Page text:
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December 14, 2011 - ASCE Letter - FEMA's practice of Sidestepping the Brooks Architect - Engineers Act

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December 14, 2010

W. Craig Fugate Jr.
Federal Emergency Management Agency
Federal Center Plaza
Room 828
500 C Street, S.W.
Washington, D.C. 20472

RE: OIG-11-02

Dear Mr. Administrator:

On behalf of the more than 140,000 members of the American Society of Civil engineers (ASCE) I am writing to express our deep concern with the results of the audit by the Office of Inspector General on the management of FEMA’s public assistance-technical assistance (PA-TA) contracts.

Specifically, ASCE is disturbed by the report’s conclusion that FEMA may not be adhering to the qualifications-based selection (QBS) procedures under the Brooks Architect-Engineers Act, 40 U.S.C. §§ 1101-1104, when awarding task orders for engineering services. The report, “Improvements Needed in FEMA’s Management of Public Assistance-Technical Assistance Contracts,” concludes that the agency “awarded task orders based primarily on an equal distribution of dollars among the three contractors, rather than on expertise.”

ASCE believes that the selection of Professional Engineers as prime consultants and subcontractors should be based on the qualifications of the engineer and the engineering firm. Qualifications, including education, training, experience, past-performance, capabilities, personnel and workloads, should be evaluated when selecting a Professional Engineer. 

Cost of engineering services, while important and meriting careful negotiations, is related to work to be performed which often is not clearly defined at the time the engineer is selected. Selecting consultants based on cost is not recommended. Accordingly, ASCE supports qualifications-based selection (QBS) procedures such as those specified by the Brooks Architect-Engineers Act, 46 state mini-Brooks Acts, and the American Bar Association's Model Procurement Code for State and Local Governments for the engagement of engineering services. ASCE recommends that the application of these procedures to the development of a scope of work and the selection, procurement and administration of contracts for engineering services be the responsibility of technically qualified staff of the project owner.

Often an owner may believe that the pivotal issue in the selection of a professional engineer is the cost of the necessary services. Also, an owner may perceive that accepting the low price to perform the work produces the project with the lowest total cost. In this case, the owner is of the belief that the required engineering services are completely described and the qualifications of all engineers are equal. ASCE believes that it is impossible to completely describe the required scope of engineering services in this manner. When construction, operations, and maintenance are considered, the lowest cost engineering services will generally not produce the lowest total project costs. Further, ASCE believes that the owner should have an established policy for designating individuals to serve on the selection committee. The selection committee should contain at least one Professional Engineer and others who are familiar with the project requirements.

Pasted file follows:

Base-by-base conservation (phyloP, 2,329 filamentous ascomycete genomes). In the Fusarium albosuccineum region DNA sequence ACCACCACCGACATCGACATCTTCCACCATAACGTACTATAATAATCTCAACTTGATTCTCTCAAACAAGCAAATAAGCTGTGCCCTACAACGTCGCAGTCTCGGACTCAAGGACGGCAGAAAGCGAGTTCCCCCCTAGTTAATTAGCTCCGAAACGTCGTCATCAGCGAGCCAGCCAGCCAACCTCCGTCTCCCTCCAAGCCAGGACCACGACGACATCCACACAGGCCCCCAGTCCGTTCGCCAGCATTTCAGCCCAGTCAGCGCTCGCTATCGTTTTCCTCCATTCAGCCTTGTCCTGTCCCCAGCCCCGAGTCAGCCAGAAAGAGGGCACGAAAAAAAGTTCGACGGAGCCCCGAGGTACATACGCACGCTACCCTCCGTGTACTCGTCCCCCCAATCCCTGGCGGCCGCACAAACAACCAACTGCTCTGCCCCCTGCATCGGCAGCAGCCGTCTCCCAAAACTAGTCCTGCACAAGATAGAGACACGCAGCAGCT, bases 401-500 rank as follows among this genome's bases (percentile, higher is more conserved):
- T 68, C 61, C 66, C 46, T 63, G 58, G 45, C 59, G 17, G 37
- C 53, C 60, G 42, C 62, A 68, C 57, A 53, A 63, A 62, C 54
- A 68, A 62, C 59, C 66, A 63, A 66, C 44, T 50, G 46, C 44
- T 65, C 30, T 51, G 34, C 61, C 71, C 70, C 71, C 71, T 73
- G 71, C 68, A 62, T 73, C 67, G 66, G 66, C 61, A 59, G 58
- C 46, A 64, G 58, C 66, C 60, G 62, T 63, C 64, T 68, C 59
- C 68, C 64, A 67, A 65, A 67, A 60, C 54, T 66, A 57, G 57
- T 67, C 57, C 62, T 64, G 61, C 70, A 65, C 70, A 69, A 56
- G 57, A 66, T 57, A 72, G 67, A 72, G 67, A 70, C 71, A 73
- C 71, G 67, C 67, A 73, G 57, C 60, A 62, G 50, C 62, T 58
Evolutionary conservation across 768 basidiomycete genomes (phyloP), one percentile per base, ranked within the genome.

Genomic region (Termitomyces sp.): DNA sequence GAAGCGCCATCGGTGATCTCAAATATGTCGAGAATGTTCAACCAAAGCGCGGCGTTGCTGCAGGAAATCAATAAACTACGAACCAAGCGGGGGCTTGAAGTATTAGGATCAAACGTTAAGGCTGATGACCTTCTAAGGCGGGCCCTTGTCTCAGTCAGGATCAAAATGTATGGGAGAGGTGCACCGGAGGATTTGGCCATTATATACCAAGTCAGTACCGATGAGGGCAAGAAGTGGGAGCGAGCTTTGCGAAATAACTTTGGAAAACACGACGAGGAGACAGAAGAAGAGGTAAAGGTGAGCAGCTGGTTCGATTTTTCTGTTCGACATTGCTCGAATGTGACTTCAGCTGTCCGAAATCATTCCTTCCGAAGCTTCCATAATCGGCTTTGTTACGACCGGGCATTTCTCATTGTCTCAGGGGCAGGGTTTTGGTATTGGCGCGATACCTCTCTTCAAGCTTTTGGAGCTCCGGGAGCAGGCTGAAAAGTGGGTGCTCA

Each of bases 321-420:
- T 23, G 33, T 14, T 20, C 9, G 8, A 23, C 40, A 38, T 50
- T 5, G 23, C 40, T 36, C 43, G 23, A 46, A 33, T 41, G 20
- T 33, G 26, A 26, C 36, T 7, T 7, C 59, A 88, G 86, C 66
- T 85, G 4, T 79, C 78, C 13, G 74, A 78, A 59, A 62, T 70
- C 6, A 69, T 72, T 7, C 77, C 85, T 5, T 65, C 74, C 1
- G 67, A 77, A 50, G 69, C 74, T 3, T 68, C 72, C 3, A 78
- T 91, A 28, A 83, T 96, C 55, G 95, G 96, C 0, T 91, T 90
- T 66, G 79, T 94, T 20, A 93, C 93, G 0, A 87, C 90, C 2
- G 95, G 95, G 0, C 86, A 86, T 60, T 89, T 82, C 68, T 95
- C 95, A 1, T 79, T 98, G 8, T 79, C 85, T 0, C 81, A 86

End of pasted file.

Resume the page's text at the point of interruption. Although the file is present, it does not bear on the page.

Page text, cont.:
The QBS procedure is characterized by three basic steps: (1) the owner selects the professional engineer believed best qualified to perform the required work without considering fee; (2) the owner and the selected professional engineer confer to determine and/or review the scope of work, including contract scheduling; and (3) a fee for engineering services is negotiated based upon the mutually developed scope of work. Thus, cost is addressed at the appropriate time after the scope of services has been fully defined. Pre-contract communication between the owner and engineer to jointly develop a scope of work, as called for in step 2, is critical to the success of the project and ensures a mutual understanding of the owner's expectations for the work and the specific services the engineer will provide.

A poorly defined scope of services can result in numerous change orders. Lacking specifics, each firm may be compelled to, in order to be competitive, submit a price for the least amount of work reasonably envisioned. Detailed analysis of the problem and the search for innovative and sustainable solutions, or even the comparison of the obvious alternatives is precluded. This approach is likely to result in minimal engineering work that will not properly evaluate the overall cost of construction, operation, and maintenance of the project.

QBS procedures are most effective when administered by those who best understand the unique nature of the service being sought. The procurer’s experience with engineering organizations and proposed services, coupled with appropriate training in procurement matters, provides the required knowledge, thereby enhancing the efficiency of the civil works process.

Thank you for your attention to this important matter. Please contact me at 202-789-7842 or at if you have any questions.

Sincerely yours,

Brian T. Pallasch
Managing Director
Government Relations and Infrastructure Initiatives